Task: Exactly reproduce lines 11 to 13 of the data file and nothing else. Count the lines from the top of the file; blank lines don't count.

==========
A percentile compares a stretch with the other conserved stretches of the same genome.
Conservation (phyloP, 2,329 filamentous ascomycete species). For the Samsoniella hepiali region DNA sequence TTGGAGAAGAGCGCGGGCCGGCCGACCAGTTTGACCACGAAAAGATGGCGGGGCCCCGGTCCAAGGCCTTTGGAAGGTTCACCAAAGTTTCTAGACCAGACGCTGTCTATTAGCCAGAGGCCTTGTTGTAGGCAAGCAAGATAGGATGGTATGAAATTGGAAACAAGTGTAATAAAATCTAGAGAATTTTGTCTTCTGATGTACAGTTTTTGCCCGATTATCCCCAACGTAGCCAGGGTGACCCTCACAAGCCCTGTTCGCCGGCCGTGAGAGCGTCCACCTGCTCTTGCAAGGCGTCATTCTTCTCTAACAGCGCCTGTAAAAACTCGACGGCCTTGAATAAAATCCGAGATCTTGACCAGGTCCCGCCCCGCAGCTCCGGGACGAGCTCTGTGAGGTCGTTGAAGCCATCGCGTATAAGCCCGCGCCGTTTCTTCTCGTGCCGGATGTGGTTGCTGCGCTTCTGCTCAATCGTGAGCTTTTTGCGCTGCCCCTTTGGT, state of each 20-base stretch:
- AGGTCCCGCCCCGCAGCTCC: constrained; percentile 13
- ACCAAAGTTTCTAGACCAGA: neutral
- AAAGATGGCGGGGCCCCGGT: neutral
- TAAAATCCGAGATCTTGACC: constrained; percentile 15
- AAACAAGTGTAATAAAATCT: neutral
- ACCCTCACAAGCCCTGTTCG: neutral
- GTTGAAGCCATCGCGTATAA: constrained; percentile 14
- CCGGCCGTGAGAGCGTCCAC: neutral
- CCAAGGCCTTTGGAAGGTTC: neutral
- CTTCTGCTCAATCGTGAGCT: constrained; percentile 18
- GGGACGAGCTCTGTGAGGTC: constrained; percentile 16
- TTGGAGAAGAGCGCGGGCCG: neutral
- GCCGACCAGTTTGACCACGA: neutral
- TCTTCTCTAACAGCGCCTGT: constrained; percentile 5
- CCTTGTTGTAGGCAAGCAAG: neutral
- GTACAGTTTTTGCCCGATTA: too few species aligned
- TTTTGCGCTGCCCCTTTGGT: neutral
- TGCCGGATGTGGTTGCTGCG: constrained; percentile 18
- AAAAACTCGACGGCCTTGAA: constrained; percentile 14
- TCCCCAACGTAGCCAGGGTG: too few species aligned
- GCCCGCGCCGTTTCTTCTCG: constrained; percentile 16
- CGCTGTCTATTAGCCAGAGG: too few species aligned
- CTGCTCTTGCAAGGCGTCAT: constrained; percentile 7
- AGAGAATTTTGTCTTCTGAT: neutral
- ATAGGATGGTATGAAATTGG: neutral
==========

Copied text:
- CCAAGGCCTTTGGAAGGTTC: neutral
- CTTCTGCTCAATCGTGAGCT: constrained; percentile 18
- GGGACGAGCTCTGTGAGGTC: constrained; percentile 16